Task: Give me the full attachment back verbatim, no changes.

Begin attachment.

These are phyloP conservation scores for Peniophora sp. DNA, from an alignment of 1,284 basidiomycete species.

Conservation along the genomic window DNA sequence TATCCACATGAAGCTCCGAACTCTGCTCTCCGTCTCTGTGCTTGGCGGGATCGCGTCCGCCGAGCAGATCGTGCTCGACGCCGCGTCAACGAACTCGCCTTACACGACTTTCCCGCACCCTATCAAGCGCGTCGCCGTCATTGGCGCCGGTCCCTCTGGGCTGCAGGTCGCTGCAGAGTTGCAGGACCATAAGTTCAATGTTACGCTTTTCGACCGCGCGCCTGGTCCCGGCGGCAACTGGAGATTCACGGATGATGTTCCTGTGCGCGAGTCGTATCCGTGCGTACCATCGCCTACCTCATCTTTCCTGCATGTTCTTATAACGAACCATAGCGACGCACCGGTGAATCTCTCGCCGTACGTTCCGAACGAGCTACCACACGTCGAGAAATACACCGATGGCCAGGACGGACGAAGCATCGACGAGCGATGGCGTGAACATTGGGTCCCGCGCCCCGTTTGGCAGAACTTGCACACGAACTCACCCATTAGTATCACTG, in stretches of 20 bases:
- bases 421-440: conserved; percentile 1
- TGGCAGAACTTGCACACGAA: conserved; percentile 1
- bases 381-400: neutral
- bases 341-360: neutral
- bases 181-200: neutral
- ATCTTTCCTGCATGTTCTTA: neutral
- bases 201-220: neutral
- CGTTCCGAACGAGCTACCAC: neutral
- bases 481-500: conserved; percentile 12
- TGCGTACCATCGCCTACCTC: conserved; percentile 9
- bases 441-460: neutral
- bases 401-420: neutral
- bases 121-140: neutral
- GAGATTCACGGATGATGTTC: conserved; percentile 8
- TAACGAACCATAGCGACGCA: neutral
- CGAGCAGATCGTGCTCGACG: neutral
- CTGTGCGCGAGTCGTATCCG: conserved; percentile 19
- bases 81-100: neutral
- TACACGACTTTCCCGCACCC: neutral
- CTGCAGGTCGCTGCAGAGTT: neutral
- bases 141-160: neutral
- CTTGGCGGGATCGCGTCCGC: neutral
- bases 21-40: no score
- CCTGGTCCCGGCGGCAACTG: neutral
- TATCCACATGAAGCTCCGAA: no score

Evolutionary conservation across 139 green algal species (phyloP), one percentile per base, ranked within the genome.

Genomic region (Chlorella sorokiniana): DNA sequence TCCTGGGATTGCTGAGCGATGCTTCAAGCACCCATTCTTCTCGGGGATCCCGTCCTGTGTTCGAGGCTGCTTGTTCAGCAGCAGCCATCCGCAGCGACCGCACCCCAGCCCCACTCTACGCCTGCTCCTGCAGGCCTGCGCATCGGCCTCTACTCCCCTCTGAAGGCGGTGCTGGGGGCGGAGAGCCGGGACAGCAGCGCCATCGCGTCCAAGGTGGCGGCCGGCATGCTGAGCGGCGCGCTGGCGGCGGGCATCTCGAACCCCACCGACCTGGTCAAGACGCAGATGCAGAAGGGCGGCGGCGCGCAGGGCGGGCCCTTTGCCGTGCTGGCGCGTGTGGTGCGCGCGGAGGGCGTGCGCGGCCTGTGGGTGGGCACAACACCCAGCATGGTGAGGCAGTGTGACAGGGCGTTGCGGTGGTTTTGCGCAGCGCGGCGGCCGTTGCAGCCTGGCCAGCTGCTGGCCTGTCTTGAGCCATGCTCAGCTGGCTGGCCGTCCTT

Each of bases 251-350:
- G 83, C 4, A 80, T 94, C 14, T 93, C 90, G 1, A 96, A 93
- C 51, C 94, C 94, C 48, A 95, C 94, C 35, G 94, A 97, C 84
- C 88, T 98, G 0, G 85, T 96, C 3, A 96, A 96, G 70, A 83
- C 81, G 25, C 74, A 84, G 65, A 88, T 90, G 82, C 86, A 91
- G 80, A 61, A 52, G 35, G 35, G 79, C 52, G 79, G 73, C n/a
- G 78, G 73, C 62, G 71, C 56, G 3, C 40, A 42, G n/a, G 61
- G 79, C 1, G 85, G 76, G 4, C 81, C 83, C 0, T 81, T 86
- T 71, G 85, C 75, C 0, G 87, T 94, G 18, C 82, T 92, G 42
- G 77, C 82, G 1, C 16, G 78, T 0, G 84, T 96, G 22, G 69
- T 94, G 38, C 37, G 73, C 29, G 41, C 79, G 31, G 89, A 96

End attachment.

These are phyloP conservation scores for Peniophora sp. DNA, from an alignment of 1,284 basidiomycete species.

Conservation along the genomic window DNA sequence TATCCACATGAAGCTCCGAACTCTGCTCTCCGTCTCTGTGCTTGGCGGGATCGCGTCCGCCGAGCAGATCGTGCTCGACGCCGCGTCAACGAACTCGCCTTACACGACTTTCCCGCACCCTATCAAGCGCGTCGCCGTCATTGGCGCCGGTCCCTCTGGGCTGCAGGTCGCTGCAGAGTTGCAGGACCATAAGTTCAATGTTACGCTTTTCGACCGCGCGCCTGGTCCCGGCGGCAACTGGAGATTCACGGATGATGTTCCTGTGCGCGAGTCGTATCCGTGCGTACCATCGCCTACCTCATCTTTCCTGCATGTTCTTATAACGAACCATAGCGACGCACCGGTGAATCTCTCGCCGTACGTTCCGAACGAGCTACCACACGTCGAGAAATACACCGATGGCCAGGACGGACGAAGCATCGACGAGCGATGGCGTGAACATTGGGTCCCGCGCCCCGTTTGGCAGAACTTGCACACGAACTCACCCATTAGTATCACTG, in stretches of 20 bases:
- bases 421-440: conserved; percentile 1
- TGGCAGAACTTGCACACGAA: conserved; percentile 1
- bases 381-400: neutral
- bases 341-360: neutral
- bases 181-200: neutral
- ATCTTTCCTGCATGTTCTTA: neutral
- bases 201-220: neutral
- CGTTCCGAACGAGCTACCAC: neutral
- bases 481-500: conserved; percentile 12
- TGCGTACCATCGCCTACCTC: conserved; percentile 9
- bases 441-460: neutral
- bases 401-420: neutral
- bases 121-140: neutral
- GAGATTCACGGATGATGTTC: conserved; percentile 8
- TAACGAACCATAGCGACGCA: neutral
- CGAGCAGATCGTGCTCGACG: neutral
- CTGTGCGCGAGTCGTATCCG: conserved; percentile 19
- bases 81-100: neutral
- TACACGACTTTCCCGCACCC: neutral
- CTGCAGGTCGCTGCAGAGTT: neutral
- bases 141-160: neutral
- CTTGGCGGGATCGCGTCCGC: neutral
- bases 21-40: no score
- CCTGGTCCCGGCGGCAACTG: neutral
- TATCCACATGAAGCTCCGAA: no score

Evolutionary conservation across 139 green algal species (phyloP), one percentile per base, ranked within the genome.

Genomic region (Chlorella sorokiniana): DNA sequence TCCTGGGATTGCTGAGCGATGCTTCAAGCACCCATTCTTCTCGGGGATCCCGTCCTGTGTTCGAGGCTGCTTGTTCAGCAGCAGCCATCCGCAGCGACCGCACCCCAGCCCCACTCTACGCCTGCTCCTGCAGGCCTGCGCATCGGCCTCTACTCCCCTCTGAAGGCGGTGCTGGGGGCGGAGAGCCGGGACAGCAGCGCCATCGCGTCCAAGGTGGCGGCCGGCATGCTGAGCGGCGCGCTGGCGGCGGGCATCTCGAACCCCACCGACCTGGTCAAGACGCAGATGCAGAAGGGCGGCGGCGCGCAGGGCGGGCCCTTTGCCGTGCTGGCGCGTGTGGTGCGCGCGGAGGGCGTGCGCGGCCTGTGGGTGGGCACAACACCCAGCATGGTGAGGCAGTGTGACAGGGCGTTGCGGTGGTTTTGCGCAGCGCGGCGGCCGTTGCAGCCTGGCCAGCTGCTGGCCTGTCTTGAGCCATGCTCAGCTGGCTGGCCGTCCTT

Each of bases 251-350:
- G 83, C 4, A 80, T 94, C 14, T 93, C 90, G 1, A 96, A 93
- C 51, C 94, C 94, C 48, A 95, C 94, C 35, G 94, A 97, C 84
- C 88, T 98, G 0, G 85, T 96, C 3, A 96, A 96, G 70, A 83
- C 81, G 25, C 74, A 84, G 65, A 88, T 90, G 82, C 86, A 91
- G 80, A 61, A 52, G 35, G 35, G 79, C 52, G 79, G 73, C n/a
- G 78, G 73, C 62, G 71, C 56, G 3, C 40, A 42, G n/a, G 61
- G 79, C 1, G 85, G 76, G 4, C 81, C 83, C 0, T 81, T 86
- T 71, G 85, C 75, C 0, G 87, T 94, G 18, C 82, T 92, G 42
- G 77, C 82, G 1, C 16, G 78, T 0, G 84, T 96, G 22, G 69
- T 94, G 38, C 37, G 73, C 29, G 41, C 79, G 31, G 89, A 96